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District launches program to convert offices to housing downtown

Washington Construction News staff writer

The District is launching a new housing program to promote the construction of more residential units downtown. The goal is to add 15,000 new people living in downtown Washington, D.C., by 2028.

The Housing in Downtown program includes a $41 million tax abatement program to incentivize developers to build new homes. The program is expected to support the construction of new office-to-residential units.

Mayor Muriel Bowser announced the program’s launch on Monday, March 11, and said that the city had already seen the success of other office-to-residential conversions in downtown Washington, such as the Elle apartments.

The Elle apartments, which are currently under construction, will include 163 residential units in the heart of downtown.

The city also plans to promote the development of cultural and entertainment corridors, expand university uses, and develop a large tech hub in downtown Washington, D.C., as part of the Golden Triangle and DowntownDC BIDs.

The city expects that the Housing in Downtown program will help to diversify the downtown area and attract new residents.

The program is open to developers of residential units, office-to-residential units, and hotel/or-residential units located in downtown Washington, D.C. The program will provide incentives for developers to build new units and is expected to support the construction of more residential units in the Golden Triangle and DowntownDC BIDs.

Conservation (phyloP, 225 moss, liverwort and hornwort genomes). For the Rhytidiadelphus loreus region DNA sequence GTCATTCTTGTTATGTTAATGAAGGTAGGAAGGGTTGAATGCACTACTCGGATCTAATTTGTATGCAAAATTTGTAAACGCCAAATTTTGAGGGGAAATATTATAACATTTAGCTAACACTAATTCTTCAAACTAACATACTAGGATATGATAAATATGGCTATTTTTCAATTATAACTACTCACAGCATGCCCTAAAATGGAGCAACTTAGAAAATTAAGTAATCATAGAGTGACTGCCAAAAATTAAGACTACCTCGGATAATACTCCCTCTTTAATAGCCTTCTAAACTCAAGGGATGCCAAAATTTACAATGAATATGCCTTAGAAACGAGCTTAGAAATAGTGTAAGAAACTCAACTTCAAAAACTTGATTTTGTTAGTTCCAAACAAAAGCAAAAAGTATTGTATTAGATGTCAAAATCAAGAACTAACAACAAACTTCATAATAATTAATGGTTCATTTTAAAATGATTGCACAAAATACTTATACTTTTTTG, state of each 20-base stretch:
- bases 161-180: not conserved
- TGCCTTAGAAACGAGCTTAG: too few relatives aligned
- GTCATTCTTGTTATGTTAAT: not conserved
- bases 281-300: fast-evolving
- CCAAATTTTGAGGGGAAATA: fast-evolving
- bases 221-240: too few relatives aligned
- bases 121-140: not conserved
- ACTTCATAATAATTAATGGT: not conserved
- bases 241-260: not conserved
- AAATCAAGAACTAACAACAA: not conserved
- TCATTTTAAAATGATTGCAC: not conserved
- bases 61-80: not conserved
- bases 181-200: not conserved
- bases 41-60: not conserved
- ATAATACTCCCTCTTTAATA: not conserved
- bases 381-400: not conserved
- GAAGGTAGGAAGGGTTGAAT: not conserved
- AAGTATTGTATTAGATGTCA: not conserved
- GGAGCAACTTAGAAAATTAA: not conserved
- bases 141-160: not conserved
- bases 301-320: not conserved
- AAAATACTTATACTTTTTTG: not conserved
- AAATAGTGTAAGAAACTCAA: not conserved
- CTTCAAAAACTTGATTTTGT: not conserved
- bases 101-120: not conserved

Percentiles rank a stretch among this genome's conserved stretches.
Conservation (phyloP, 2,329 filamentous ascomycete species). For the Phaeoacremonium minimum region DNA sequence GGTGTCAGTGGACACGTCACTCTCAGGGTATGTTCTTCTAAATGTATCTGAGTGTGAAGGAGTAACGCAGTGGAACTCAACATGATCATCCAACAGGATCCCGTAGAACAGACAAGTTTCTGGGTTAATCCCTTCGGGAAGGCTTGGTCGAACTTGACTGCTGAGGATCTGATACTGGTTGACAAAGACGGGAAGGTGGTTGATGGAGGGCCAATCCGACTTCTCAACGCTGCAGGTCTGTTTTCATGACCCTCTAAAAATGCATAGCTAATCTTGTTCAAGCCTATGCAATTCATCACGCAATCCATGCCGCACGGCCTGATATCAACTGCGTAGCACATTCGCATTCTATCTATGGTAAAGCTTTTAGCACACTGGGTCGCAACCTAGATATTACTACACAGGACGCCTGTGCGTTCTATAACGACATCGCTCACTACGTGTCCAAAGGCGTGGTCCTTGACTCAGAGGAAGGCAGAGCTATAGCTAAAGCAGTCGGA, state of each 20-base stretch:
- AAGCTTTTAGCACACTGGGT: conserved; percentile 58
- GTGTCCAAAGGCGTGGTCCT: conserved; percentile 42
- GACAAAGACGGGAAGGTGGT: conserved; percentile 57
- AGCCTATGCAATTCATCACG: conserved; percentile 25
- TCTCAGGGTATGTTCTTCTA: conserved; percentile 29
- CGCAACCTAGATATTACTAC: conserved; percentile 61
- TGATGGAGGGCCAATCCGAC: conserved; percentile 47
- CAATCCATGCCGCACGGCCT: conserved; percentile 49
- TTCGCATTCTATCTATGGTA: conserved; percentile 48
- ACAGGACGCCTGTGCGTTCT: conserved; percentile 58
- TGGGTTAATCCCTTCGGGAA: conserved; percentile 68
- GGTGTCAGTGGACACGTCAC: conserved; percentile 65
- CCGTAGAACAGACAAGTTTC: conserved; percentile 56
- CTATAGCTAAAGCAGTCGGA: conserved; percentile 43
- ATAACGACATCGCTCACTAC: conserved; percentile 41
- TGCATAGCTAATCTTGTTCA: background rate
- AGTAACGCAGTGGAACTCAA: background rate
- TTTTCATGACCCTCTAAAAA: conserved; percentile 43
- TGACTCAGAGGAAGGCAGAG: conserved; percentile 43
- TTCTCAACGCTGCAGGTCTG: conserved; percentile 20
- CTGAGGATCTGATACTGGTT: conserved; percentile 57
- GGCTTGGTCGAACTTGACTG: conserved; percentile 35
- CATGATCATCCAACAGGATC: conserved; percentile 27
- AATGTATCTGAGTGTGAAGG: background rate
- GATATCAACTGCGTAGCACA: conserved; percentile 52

The submission window for applications will open on Friday, March 22 and applications will be considered on a rolling basis.

Mark Buckshon
Mark Buckshonhttps://washingtonconstructionnews.com
Mark Buckshon is the publisher and interim editor of Washington Construction News. He is also president of the Construction News and Report Group of Companies. He combines a journalism and business background, and has published construction trade publications for more than 30 years, after an earlier career in journalism, which culminated when he lived through the transition from Rhodesia to Zimbabwe in 1978-80 as a sub-editor for the Bulawayo Chronicle and a correspondent for a Canadian news service.

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